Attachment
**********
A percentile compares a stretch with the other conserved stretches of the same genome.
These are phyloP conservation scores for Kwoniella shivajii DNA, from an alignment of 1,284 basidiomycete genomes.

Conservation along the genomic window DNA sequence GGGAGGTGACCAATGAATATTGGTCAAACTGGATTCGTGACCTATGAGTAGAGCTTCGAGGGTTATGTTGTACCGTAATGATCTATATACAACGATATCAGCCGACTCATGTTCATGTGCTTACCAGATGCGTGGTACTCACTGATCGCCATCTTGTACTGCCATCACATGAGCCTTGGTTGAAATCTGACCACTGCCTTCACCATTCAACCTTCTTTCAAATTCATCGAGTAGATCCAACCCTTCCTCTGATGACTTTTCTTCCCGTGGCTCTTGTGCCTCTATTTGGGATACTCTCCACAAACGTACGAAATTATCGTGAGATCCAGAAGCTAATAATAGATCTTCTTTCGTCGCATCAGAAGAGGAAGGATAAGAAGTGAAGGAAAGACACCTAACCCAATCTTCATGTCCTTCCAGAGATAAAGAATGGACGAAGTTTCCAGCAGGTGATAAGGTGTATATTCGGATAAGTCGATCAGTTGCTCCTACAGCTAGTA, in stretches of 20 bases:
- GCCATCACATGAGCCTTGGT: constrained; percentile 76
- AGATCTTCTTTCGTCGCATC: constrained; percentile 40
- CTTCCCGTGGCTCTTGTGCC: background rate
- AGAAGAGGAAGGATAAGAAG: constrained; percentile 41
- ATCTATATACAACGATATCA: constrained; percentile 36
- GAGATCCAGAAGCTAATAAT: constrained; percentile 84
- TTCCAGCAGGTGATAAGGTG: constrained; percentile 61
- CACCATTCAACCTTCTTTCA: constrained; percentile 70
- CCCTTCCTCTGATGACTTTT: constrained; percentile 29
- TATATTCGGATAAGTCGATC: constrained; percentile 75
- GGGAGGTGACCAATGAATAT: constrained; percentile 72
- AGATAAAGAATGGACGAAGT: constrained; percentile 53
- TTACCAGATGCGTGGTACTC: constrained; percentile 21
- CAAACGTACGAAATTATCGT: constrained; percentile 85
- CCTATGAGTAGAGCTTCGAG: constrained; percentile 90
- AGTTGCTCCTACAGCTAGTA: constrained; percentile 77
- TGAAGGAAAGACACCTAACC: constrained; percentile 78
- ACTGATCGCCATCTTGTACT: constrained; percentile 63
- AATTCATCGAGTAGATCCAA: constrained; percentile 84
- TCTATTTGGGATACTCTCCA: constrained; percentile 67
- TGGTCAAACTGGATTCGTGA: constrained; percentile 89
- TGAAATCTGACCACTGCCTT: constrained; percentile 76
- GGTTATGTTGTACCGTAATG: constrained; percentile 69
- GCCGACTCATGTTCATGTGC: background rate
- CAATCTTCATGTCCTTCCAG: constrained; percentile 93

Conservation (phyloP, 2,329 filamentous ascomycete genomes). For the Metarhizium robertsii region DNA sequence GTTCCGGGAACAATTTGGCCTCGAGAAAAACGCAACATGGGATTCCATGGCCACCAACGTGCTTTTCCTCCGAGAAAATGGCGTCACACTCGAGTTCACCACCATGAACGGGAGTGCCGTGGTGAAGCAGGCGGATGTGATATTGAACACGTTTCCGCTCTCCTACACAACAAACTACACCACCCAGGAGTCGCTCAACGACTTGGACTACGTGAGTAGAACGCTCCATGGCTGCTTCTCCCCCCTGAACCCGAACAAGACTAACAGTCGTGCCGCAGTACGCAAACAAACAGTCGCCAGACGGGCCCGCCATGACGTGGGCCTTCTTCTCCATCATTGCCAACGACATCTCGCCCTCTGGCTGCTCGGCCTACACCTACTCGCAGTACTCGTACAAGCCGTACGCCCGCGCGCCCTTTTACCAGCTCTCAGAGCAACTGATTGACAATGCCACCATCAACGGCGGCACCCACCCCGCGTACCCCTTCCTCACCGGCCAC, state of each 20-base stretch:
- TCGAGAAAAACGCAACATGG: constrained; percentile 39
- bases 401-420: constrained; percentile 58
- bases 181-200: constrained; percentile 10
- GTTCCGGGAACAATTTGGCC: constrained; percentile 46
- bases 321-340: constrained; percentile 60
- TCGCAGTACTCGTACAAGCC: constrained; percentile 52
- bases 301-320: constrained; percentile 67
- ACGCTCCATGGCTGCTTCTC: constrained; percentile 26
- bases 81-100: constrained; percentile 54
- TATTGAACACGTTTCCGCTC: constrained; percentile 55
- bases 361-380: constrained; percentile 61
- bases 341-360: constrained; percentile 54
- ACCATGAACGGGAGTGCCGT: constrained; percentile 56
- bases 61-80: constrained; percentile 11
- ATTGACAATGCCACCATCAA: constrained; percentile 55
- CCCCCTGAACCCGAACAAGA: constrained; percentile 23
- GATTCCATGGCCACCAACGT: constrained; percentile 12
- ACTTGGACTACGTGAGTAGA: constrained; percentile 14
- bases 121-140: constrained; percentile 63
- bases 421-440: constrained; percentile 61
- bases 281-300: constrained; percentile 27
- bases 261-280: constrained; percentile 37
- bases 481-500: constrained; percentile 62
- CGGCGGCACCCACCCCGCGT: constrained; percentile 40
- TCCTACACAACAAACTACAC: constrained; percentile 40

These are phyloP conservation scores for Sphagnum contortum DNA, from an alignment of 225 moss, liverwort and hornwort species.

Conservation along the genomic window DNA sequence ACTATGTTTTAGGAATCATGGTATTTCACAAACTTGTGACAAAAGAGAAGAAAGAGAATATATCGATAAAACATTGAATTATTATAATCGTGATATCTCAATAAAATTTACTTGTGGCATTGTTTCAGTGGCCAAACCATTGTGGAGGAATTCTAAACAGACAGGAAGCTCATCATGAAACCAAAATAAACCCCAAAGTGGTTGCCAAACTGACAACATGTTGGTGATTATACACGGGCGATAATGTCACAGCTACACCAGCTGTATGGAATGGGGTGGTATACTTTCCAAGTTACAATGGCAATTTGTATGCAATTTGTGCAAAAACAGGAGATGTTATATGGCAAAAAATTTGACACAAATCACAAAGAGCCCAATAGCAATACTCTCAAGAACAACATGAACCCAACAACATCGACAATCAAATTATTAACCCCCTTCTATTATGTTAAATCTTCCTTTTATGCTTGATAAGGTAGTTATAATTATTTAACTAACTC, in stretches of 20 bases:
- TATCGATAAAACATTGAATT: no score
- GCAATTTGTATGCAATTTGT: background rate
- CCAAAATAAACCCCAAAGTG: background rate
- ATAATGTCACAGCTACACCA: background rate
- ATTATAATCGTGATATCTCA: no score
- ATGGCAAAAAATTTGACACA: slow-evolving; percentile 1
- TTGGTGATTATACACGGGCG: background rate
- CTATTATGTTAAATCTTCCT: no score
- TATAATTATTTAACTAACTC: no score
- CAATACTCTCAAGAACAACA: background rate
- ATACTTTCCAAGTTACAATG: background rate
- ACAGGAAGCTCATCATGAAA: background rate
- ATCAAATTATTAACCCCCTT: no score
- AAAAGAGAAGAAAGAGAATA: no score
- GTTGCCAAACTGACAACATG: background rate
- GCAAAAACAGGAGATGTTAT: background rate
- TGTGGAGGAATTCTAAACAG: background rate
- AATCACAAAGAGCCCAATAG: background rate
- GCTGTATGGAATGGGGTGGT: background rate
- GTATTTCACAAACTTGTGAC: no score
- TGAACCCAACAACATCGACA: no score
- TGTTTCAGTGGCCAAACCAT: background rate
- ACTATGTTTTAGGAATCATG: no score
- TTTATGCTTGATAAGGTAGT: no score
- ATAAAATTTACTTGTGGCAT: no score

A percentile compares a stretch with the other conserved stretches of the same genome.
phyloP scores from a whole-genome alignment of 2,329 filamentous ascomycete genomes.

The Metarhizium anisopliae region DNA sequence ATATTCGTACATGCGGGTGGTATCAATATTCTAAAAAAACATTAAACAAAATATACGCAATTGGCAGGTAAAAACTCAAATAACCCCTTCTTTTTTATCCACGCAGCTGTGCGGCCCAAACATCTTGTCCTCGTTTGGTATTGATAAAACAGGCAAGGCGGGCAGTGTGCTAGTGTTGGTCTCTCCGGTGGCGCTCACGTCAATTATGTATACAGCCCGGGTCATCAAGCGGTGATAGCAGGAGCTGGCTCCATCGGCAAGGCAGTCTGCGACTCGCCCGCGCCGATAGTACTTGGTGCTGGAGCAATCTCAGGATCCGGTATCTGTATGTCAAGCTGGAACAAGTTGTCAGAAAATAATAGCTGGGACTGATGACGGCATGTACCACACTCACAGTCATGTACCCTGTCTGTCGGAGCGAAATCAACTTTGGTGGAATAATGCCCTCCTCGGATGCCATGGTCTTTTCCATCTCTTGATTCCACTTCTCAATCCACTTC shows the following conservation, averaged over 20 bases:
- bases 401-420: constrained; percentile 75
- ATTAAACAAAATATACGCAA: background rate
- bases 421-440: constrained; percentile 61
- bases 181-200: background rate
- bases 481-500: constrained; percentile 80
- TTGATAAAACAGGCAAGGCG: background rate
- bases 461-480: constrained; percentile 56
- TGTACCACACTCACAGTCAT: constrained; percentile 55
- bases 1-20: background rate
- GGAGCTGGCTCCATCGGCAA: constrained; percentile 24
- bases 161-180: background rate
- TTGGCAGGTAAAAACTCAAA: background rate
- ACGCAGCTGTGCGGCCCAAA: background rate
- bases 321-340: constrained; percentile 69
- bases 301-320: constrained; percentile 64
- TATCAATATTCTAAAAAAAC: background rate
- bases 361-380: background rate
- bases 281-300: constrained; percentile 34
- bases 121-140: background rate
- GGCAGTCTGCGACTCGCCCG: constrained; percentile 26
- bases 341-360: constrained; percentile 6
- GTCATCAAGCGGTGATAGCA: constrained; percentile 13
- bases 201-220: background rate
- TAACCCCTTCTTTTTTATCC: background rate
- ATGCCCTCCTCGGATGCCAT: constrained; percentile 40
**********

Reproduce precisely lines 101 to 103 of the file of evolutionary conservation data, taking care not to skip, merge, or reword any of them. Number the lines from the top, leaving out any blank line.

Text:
- bases 361-380: background rate
- bases 281-300: constrained; percentile 34
- bases 121-140: background rate